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What exactly is the difference between pan-frying and searing? They both use the same principles -- high heat, oil, flip once or twice -- and they both create the same result, namely that wonderful golden crust.

Is there a difference?

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up vote 6 down vote accepted

Pan-Frying is a complete cooking technique. When something has been 'pan-fried' it is done and ready to serve.

Searing is an incomplete process, a step in a larger process. Searing can happen before roasting, braising or other finishing method. It is even good to sear before marinading.

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If that's true, how are the techniques different? I cannot identify a clear difference between the two. –  ashes999 Jul 24 '11 at 9:19
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Also, searing does not have to be done in a pan. It can also be done on the grill, in a griddle pan or even over an open flame. To sear something just means to brown/caramelize its surface. Since a pan is the most convenient method, most searing is done in a pan. –  Henrik Söderlund Jul 24 '11 at 10:11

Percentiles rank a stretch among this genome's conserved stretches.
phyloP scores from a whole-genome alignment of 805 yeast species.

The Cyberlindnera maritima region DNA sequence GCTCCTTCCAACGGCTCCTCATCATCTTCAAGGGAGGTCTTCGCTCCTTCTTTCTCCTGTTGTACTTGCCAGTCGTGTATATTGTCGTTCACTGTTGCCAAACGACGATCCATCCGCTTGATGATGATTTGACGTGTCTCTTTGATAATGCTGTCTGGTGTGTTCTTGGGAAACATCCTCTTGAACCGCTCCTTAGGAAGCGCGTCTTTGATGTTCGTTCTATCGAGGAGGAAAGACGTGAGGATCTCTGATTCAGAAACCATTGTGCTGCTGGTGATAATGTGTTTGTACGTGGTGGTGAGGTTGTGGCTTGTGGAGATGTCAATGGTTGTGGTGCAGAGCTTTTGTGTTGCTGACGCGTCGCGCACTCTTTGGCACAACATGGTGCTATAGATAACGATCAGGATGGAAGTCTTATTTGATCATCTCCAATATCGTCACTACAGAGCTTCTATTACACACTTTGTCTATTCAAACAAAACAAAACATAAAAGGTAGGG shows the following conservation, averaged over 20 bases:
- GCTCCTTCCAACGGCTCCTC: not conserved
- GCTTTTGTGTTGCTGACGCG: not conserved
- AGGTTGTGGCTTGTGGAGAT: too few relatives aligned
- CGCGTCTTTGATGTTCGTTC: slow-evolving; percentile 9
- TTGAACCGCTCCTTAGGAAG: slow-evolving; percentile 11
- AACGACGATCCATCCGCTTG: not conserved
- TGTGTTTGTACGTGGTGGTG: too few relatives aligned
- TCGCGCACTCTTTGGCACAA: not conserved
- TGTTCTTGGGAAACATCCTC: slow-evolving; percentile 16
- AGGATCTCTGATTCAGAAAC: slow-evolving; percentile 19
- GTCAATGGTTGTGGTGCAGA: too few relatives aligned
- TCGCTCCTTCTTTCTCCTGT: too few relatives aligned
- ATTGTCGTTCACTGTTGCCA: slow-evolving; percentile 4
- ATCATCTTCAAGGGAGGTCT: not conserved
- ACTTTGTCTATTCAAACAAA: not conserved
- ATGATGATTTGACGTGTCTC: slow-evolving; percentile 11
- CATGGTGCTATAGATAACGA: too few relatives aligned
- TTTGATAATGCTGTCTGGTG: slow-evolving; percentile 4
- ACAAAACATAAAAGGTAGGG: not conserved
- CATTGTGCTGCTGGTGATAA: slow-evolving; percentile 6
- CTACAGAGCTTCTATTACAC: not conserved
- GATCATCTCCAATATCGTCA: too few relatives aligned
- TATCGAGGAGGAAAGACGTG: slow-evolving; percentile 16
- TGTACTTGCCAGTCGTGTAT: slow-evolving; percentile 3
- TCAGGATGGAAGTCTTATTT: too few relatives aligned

@ashes: they're not. Simply you don't say I pan-fried the roast, but rather I seared the roast before putting it in the oven. –  nico Jul 24 '11 at 10:56
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@ashes, the "clear difference" is time and motive. Because searing is "incomplete" it is merely a "surface treatment". Whether done in a pan or on grill. Searing is done 'quickly' and only affects the surface. (thanks to Henrik & nico for adding clarity to my answer) –  Cos Callis Jul 24 '11 at 12:00
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I disagree with "Searing is an incomplete process". For some things (like Pittsburgh Rare steaks ), it is the only process. –  jwernerny Jul 26 '11 at 15:04
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